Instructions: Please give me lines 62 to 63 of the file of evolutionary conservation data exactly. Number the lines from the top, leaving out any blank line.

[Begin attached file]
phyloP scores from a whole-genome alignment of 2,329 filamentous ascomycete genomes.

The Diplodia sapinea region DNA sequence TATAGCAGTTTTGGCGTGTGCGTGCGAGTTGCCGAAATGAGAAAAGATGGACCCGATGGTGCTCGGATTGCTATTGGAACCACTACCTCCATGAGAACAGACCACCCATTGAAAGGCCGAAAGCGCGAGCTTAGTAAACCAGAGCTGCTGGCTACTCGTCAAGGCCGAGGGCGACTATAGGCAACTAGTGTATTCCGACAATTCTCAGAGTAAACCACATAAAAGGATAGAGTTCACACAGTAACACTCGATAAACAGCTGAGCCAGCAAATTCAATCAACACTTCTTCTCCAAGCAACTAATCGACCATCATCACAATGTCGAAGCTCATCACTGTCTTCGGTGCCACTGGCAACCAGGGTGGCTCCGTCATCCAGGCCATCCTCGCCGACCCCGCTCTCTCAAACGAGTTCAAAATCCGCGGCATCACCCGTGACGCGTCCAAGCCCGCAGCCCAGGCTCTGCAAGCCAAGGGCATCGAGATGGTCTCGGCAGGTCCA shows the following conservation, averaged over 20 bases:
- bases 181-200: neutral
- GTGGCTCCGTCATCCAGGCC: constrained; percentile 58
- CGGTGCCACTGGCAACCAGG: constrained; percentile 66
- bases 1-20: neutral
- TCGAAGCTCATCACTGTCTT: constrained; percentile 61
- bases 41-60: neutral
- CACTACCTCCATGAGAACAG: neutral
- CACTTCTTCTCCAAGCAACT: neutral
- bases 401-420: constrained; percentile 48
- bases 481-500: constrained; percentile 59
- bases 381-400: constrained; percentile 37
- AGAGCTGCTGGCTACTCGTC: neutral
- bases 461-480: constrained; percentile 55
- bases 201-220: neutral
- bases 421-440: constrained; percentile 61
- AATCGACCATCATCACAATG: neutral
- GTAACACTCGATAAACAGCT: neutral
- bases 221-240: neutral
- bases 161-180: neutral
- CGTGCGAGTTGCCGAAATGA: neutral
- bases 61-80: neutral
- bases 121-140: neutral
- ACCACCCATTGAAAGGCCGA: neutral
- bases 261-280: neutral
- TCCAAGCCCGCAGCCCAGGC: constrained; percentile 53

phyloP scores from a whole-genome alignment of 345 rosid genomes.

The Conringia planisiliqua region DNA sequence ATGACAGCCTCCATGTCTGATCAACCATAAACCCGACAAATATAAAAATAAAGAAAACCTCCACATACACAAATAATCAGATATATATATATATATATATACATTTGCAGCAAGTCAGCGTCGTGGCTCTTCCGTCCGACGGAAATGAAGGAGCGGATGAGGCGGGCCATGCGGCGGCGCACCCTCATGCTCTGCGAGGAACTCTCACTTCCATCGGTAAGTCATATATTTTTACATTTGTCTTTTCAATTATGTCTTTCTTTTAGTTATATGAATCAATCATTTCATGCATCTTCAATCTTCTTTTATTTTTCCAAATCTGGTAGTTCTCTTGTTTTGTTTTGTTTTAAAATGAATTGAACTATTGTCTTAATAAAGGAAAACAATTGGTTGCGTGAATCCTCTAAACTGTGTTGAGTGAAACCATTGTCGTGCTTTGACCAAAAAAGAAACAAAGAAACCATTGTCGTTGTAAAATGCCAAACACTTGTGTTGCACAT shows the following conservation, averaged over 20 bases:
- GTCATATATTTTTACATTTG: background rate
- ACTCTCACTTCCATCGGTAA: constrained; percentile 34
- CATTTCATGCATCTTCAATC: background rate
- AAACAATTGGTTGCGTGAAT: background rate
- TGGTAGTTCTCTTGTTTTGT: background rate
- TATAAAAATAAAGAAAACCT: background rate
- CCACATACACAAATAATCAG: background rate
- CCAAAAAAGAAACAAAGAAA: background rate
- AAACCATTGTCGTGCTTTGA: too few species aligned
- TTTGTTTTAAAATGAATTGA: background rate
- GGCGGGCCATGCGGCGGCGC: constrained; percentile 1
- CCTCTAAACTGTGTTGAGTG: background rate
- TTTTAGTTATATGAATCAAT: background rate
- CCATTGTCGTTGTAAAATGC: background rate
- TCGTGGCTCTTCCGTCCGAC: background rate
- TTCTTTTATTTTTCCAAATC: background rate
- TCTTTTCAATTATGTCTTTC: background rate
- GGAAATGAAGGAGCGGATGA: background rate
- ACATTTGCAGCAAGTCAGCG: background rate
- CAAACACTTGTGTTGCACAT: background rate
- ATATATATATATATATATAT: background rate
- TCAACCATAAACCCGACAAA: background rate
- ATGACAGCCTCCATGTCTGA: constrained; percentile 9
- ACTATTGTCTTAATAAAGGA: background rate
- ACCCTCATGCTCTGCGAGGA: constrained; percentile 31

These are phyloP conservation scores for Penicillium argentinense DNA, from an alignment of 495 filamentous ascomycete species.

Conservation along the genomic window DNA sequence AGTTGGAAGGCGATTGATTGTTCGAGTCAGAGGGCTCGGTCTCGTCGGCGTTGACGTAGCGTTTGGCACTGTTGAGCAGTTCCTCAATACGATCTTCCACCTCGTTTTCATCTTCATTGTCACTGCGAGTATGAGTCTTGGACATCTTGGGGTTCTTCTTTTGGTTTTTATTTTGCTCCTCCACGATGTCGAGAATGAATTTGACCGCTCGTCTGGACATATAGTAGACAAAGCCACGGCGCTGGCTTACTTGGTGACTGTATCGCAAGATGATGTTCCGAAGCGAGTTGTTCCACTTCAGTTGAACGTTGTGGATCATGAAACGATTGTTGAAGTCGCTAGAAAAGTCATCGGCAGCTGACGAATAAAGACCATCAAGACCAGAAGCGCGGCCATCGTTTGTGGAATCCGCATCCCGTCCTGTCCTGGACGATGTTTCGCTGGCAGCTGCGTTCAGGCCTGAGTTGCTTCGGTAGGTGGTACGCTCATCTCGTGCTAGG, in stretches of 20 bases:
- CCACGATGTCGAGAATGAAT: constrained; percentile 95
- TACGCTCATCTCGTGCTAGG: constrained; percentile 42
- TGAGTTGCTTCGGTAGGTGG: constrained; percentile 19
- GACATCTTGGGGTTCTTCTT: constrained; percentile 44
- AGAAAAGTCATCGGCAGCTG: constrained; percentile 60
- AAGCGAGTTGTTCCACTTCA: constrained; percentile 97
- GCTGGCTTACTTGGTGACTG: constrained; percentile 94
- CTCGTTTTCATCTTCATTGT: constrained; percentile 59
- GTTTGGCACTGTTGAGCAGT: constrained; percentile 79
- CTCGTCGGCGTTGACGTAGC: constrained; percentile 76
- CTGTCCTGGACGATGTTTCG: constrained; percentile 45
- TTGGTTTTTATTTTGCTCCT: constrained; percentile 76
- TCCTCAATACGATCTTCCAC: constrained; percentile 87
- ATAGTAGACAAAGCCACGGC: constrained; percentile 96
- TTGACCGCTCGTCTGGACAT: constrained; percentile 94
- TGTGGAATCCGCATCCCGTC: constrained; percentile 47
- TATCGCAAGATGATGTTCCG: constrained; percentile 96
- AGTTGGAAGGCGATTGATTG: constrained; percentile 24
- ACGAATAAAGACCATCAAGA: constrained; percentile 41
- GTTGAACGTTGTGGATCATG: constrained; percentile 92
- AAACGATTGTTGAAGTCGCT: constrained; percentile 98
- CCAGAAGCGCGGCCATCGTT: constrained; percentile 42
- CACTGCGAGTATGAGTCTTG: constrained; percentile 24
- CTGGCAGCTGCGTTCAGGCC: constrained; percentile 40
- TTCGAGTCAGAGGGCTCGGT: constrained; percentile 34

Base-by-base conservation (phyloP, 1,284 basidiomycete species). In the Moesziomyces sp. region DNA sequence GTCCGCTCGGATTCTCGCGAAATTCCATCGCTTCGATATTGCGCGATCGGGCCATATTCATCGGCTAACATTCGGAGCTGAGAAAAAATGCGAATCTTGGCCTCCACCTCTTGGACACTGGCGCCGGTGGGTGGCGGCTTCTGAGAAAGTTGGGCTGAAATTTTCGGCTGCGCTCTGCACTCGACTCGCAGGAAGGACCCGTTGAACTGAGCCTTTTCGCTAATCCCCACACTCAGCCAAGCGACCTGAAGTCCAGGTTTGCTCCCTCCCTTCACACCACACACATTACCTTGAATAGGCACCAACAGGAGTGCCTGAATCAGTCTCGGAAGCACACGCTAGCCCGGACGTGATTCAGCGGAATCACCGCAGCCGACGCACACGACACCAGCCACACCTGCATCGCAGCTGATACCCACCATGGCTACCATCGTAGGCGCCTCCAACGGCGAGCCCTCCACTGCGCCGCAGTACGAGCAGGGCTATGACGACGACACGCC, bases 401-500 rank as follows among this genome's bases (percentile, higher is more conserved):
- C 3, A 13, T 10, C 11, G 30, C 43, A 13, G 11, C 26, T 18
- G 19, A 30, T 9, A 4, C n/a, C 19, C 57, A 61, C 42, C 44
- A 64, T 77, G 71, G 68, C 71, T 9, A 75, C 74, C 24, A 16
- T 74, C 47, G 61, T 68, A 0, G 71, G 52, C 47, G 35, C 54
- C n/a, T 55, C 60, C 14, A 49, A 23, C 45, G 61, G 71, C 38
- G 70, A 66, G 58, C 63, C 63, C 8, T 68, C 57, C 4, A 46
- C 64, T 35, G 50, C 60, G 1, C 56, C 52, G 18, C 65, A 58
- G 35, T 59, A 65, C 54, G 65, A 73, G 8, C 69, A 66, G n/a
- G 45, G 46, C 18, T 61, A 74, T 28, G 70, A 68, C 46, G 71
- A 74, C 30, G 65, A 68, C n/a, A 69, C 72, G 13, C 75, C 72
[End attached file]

- AAGCGAGTTGTTCCACTTCA: constrained; percentile 97
- GCTGGCTTACTTGGTGACTG: constrained; percentile 94